at Nominating Committee. Matry
Shiveriek, ring-chairman, is thank-
ful that l'earson's is her hall, since
Helen Raftes, secretary, and Peggy
Eaton, song-leader also live there
and can help her in emergencies.
Jean Carpenter, sergeant-at-arms
for the class is invaluable because
of her experience with Dramatic
Remember all those weeks when
Fran Frazer, song-leader, and President
Betty Barrows, wearing worried expres-
sions, would be discovered hiding in corn-
ers? And how Barbe Griswold put aside all
riding activities to be an efficient Vice-
President? Or the basketball enthusiasts
mourning the loss of one vivacious Alma
RINGS! Purlly, lfalon,
Glwrze, lfqflm, Carpen-
1YOllKlNG ox SOPIIOMOIHC Soxu: G1'1'xu'olrl,
l"runk, l"ru:z'r, Iirlrrozrs, ll'rigl1I, llayes
Frank, '4-17s sergeant-at-arms? The answer
was Sophomore Song and now that that
is successfully over, Kay Hayes can forget
the class treasury temporarily, while
Alice Wright down in the "minutes
of the Sophomore Class" the brilliant
debut of '41l's song and skit.
lilfIl"0Rl'I JUNIOR PROM! lfobi-
Pllllllfl, liyrrl, lx'u1lr'rQl'l, linler,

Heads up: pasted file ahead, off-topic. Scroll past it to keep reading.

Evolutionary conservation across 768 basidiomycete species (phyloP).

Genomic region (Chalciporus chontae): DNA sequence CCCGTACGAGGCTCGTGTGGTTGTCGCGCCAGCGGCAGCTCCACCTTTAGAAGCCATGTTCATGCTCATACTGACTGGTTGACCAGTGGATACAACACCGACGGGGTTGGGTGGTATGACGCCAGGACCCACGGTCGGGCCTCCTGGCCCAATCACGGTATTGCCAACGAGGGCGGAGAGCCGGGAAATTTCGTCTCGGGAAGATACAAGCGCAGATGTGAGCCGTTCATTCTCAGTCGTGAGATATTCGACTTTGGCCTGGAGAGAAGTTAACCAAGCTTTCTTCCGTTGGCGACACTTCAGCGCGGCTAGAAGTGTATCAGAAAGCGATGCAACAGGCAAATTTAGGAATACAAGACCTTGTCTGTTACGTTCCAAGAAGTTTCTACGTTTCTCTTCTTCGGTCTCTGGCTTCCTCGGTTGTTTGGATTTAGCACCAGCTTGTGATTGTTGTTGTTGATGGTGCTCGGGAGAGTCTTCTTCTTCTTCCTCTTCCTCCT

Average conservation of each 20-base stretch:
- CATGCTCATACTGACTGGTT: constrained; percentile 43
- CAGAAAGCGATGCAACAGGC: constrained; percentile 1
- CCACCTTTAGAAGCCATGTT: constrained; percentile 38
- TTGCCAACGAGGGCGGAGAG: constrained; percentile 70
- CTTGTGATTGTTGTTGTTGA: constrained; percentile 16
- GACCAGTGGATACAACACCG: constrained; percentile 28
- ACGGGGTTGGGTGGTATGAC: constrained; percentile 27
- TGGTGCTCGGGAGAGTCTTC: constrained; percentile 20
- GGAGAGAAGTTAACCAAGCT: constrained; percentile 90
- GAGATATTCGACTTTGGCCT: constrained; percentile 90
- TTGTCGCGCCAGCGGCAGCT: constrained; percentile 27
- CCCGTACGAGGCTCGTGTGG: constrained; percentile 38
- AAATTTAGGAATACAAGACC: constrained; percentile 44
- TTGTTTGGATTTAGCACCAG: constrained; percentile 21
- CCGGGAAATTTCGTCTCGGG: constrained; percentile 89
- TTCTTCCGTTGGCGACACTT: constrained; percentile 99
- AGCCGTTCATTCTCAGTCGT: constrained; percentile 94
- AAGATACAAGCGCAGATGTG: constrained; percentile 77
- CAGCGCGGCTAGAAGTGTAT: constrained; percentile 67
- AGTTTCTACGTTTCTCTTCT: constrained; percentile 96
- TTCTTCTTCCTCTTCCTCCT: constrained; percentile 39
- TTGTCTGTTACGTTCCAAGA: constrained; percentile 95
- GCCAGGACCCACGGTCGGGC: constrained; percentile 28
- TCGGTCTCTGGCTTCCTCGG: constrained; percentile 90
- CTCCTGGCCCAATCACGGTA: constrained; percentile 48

fp l'erhaps Junior Year in
Germany and her musi-
cal prowess makes l'resi-
dent Fran Adams that
way, or chairman ol' Sen-
ior Dance adds glamour
to Vice-l'resident 'l'ink
Boss. lflsso Sosman's
smiles get dues oul ol' the
elass, while Dorrie Boyn-
l,on's secretarial duties
are light alter l'ress
"The night of Prom was here" to quote Bureau. Mary Balsten keeps the senior
Betty l,ou Bolce's Q'-L0's song-leaderl para- bulletin so neatly that Ruth Matthews can
phrase of a show hit, and naturally post notices ahout senior serenades, or Ann
successful! lvith Anne Preston, as Yice- Beckstedt ahout Towne House!
President, at the head. and
hleg Ross, gracious President.
in thereceivingline.wliy would- 1
lllt it he? Secretary Jean Byrd
added the southern accent and
treasurer Beryl Bohichaud
comhined with show author-
sergeant-at-arms Bancroft to
supply the "romantic setting"
angle. liven Carol Sawyer.
Junior lunch chairman, sue-
cumhed to the spell of Prom
by cutting down the sand-
wiches ordered that week!
No class ollicers could loolc
more dignified, and agreeahle X
no matter how they tried! i
Slcnlons Airri-za CllAl'l'1l.Z rllzriilrrilw,
11'0ynf0n, Arlams, S0-Ylllllll, Russ
.... , . ...r K...-X.--J '
N 0 R A Il Y M E M B E ll S
MR. RCJSWELL CQRAY HAM Miss ETHEL IBARBARA IDIETRICH
President Professor of Econormfcs
Miss NEI.LIE NEILSON MR. RCJGEII WELLINGTON HOLMES
Professor ry' History and .ilssistant Professor of
PfIl?.f7TClll Science Philosophy and Psychology
MR. CHARLES DENOE LEEDY DR. PATTIE JOHNSTON GROVES
Ilrofessor of M usic l'rfo'0-wr Qf Ilyneierw
MR. JOHN LOBB MR. FRANK EDGAR BAILEY JR.
Assistant Professor rj' Assistant Professor of
Economics and Sociology H istory and Political Science
II L A s s 0 F 1
9 3 9
ANCES MARGARET ADAMS
10 Mayfair Lane
, New York
IRMA MARIE ALLARDT
Economics and Sociology
468 East Fifth Street
Mount Vernon, New York
RUTH J EANNETTE ADAMS